Defecation is a calcium-dependent rhythmic behavior in C. elegans and repeats about every 50 seconds in wild-type worms. The defecation cycle is triggered by an intercellular calcium wave that initiates in the posterior intestine. mir-786 encodes a microRNA that is required for rhythmic defecation behavior, as mir-786 mutant worms have long, arrhythmic defecation cycles and defects in calcium wave initiation in the posterior intestine. miR-786 regulates the translation of elo-2, a fatty acid elongase whose levels are conversely correlated with those of the fatty acid palmatate. We propose that miR-786 functions to repress elo-2 to promote the palmitolation of the regulatory membrane proteins, such as the TRPM channels, GON-2 and GTL-2, specifically in the posterior intestine to help initiate the calcium wave. We also propose phospholipase C β (egl-8) is involved in propagation of the calcium signal once it is initiated in the posterior intestine. To test this model, I performed genetic epistasis experiments. I found that the mir-240/786 mutant phenotype requires gtl-1 activity, consistent with mir-786 functioning upstream of gtl-1 in the regulation of defecation behavior. I also found that loss of egl-8 enhanced the defecation defects of mir-240/786 mutants. Future work will examine the remaining 11 candidate palmitoyl transferase genes that haven't been tested with RNAi experiments. Palmitolyation of targets in the posterior intestinal cells may be essential for conferring supremacy to the posterior intestinal cells and thus knockdown on the essential palmitoyl transferases may phenocopy the mir-786 phenotype in wild-type worms. Characterization of the calcium signaling differences between mutant and wild-type worms will also be examined by use of a calcium biosensor that fluoresces when bound to calcium ions in live worms.

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Thomas Yates, Covenant College

Mentor: Dr. Pinfen Yang

Differential Deficiency of the Radial Spoke Along the Length of the Flagellar Axoneme of Chlamydomonas Mutants

One major question regarding eukaryotic cilia and flagella is how the intricate macromolecular supercomplex, the axoneme, is assembled in these slender organelles. In a typical 9+2 axoneme, a number of molecular complexes associate with microtubules at particular locations repetitively throughout the length of flagella to stabilize microtubules and to drive rhythmic beating. The assembly process is elaborate and tightly regulated, as individual polypeptides in each axonemal complex are exclusively synthesized in the cell body, most of which are then prepackaged into precursor complexes and delivered by the intraflagellar transport train into flagella to be added to the tip of the growing axoneme after cell division. To elucidate this process, we investigated two mutant strains of the biflagellate Chlamydomonas, pf5 and pf27. Most of these mutant cells have paralyzed flagella with reduced amounts of axonemal complex, the radial spoke and spoke proteins, which are hypo-phosphorylated. By expressing a green florescent protein (GFP)-tagged spoke protein, we discovered that the fluorescing spoke primarily enriched at the base of flagella, with a strong intensity in pf5, whereas RSs distribute along the entire length of wild type flagella. Interestingly, expression of the fusion protein, without correcting the genetic deficiency, increased the percentage of swimmers, albeit with aberrant trajectory. These data suggest that the assembly process changes as flagella elongate; the mutations in pf5 and pf27 cause RS assembly efficiency, especially toward the end of the assembly process. Additional GFP-RSPs increase the amounts of assembled RSs above the threshold level enabling more cells to swim with partially restored motility. We hypothesis that hypo-phosphorylation in pf5 and pf27 prevents RSP3-GFP from incorporating at a rate complementary to microtubules as flagella elongate; we believe that this proximal isolation of the RS in transformed pf5 and pf27 is responsible for the aberrant swimming patterns observed in these strains.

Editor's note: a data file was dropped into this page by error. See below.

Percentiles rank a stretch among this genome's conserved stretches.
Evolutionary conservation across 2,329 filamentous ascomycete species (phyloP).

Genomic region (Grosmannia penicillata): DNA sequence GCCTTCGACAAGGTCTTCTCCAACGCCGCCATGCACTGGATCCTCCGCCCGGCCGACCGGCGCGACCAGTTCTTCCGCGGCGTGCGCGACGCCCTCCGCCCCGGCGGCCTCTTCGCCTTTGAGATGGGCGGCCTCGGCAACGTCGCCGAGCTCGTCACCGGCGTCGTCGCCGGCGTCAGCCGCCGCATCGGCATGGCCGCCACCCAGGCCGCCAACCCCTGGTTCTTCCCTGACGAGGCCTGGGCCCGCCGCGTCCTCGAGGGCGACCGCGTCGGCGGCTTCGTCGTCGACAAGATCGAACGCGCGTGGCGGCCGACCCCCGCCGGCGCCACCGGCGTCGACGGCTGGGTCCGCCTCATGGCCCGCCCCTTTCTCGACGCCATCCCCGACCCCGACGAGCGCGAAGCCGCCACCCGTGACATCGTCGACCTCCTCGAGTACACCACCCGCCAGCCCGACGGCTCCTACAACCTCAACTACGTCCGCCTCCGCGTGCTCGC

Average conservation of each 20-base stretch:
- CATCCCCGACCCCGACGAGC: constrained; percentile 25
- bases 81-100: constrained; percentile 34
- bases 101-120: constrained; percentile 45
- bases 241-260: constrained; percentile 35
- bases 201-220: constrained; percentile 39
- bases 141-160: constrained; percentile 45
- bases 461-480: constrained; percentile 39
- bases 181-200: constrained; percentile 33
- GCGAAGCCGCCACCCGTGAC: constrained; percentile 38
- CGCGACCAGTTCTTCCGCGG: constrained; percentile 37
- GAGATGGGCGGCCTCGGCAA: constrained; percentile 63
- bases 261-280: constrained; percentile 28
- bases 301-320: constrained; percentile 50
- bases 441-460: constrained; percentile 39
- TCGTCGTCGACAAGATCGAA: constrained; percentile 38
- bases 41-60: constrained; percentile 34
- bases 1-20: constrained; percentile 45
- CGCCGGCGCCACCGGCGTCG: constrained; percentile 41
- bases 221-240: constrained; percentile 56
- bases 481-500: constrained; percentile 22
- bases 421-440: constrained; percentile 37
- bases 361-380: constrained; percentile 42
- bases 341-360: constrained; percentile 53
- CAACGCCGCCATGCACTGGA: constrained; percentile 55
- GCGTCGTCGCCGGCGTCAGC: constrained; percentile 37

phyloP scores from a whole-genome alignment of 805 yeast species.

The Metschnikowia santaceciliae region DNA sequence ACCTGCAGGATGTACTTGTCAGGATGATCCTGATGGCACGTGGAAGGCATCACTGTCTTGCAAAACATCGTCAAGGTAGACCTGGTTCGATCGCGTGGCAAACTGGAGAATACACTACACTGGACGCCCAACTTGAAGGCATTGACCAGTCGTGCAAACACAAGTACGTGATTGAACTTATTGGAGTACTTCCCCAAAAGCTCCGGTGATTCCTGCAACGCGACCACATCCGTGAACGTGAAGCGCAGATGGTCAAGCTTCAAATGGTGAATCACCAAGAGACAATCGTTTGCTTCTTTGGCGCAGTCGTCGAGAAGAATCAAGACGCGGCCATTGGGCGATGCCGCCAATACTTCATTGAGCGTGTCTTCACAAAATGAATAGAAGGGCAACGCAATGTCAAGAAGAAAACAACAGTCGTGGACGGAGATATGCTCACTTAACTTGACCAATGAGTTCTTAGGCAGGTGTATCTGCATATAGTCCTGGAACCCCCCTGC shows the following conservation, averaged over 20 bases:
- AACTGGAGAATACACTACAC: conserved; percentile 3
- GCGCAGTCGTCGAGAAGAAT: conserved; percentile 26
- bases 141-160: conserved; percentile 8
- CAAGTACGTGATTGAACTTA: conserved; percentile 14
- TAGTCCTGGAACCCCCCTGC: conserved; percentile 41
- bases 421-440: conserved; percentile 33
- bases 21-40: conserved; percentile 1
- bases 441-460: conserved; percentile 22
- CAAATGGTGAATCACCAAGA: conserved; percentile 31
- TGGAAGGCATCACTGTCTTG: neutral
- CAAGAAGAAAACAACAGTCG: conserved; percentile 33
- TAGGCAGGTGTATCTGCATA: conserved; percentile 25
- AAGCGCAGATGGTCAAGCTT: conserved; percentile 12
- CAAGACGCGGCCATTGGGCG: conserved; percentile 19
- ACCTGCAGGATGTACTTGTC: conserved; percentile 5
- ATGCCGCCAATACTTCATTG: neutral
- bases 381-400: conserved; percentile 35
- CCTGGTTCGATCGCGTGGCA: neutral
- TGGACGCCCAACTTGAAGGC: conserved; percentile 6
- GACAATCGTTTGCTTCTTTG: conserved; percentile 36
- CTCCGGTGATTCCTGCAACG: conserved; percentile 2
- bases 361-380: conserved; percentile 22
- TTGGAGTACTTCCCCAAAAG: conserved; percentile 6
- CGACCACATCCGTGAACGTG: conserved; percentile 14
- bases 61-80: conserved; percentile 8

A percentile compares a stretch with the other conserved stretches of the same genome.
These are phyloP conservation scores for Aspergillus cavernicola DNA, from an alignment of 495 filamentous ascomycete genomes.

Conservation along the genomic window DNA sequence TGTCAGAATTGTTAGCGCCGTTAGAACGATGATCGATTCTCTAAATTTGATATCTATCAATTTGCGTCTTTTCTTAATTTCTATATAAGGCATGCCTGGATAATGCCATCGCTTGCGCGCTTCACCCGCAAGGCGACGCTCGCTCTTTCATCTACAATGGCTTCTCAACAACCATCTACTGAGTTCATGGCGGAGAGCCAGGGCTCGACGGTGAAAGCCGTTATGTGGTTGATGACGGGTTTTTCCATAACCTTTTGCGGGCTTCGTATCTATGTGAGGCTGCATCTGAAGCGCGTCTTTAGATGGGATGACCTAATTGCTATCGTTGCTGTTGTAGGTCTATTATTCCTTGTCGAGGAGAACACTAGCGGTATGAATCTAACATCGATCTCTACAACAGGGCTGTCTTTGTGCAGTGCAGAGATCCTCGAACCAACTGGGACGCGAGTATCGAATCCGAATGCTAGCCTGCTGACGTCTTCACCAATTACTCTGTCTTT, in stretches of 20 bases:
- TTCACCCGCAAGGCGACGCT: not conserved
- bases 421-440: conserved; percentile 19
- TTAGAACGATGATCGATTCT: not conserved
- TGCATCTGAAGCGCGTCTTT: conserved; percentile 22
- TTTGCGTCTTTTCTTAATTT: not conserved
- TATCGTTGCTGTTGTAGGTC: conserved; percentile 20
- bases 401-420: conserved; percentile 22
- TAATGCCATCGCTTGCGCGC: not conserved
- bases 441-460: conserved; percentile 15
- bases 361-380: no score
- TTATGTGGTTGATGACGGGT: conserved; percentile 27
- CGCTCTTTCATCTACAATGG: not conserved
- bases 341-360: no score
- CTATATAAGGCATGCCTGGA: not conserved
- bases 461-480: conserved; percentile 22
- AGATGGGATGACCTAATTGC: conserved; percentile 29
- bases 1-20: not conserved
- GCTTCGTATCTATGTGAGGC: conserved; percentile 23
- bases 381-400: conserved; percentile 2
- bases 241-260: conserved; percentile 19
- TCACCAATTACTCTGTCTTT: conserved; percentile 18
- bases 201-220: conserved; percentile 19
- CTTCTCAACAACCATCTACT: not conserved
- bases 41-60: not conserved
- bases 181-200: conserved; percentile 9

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Michelle Evans, Brown University

Mentor: Dr. James Buchanan

The Locomotor Network in the Lamprey Hindbrain: Spinal Input, Oscillatory Mechanisms, and Neuromodulation

It is well-established that the neural network responsible for generating the rhythmic motor pattern of locomotion exists in the spinal cord of all vertebrates. This network is called the locomotor central pattern generator (CPG). However, recent evidence indicates that the CPG also exists within the hindbrain of lower vertebrates. Our main questions are whether or not this hindbrain locomotor network can be active without spinal cord input and whether this hindbrain network shares similar mechanisms with the spinal CPG. In order to answer these questions, we used an isolated brainstem-spinal cord preparation of the adult lamprey, a lower vertebrate. We activated the locomotor CPG by bathing the preparation in D-glutamate, the main excitatory neurotransmitter. Locomotor activity was recorded with extracellular suction electrodes placed on motor nerves such as the spino-occipital nerves of the hindbrain and the ventral roots of the spinal cord. The membrane potentials of individual motor neurons were recorded with sharp intracellular microelectrodes. To allow independent control of the brainstem and spinal cord bathing solutions, a Vaseline diffusion barrier was constructed at the hindbrain-spinal cord junction. When we added high divalent cation solution to the spinal cord, which suppressed its activity, we found that although the brainstem was still rhythmically active, the amplitude of spino-occipital motor neuron oscillations was reduced by 60%. Thus, spinal input to the brainstem enhances rhythmic activity in the hindbrain but is not necessary for the hindbrain rhythm. We then asked whether the hindbrain CPG exhibits similar neural mechanisms as the spinal CPG by applying drugs to the brainstem bath when spinal cord activity was suppressed. Similar to the spinal CPG, strychnine, a blocker of inhibitory glycine receptors, converted the normal alternating bursting across the midline to synchronous bursting. Also similar to the spinal CPG, ZD7288, a blocker of the hyperpolarization-activated cation current (Ih), slowed the locomotor burst rate. Finally, serotonin, a neuromodulatory transmitter, slowed the locomotor burst rate in the hindbrain, similar to its effects in the spinal cord. In conclusion, the lamprey hindbrain has a locomotor CPG that can function without spinal input and shares several mechanisms with the spinal locomotor CPG.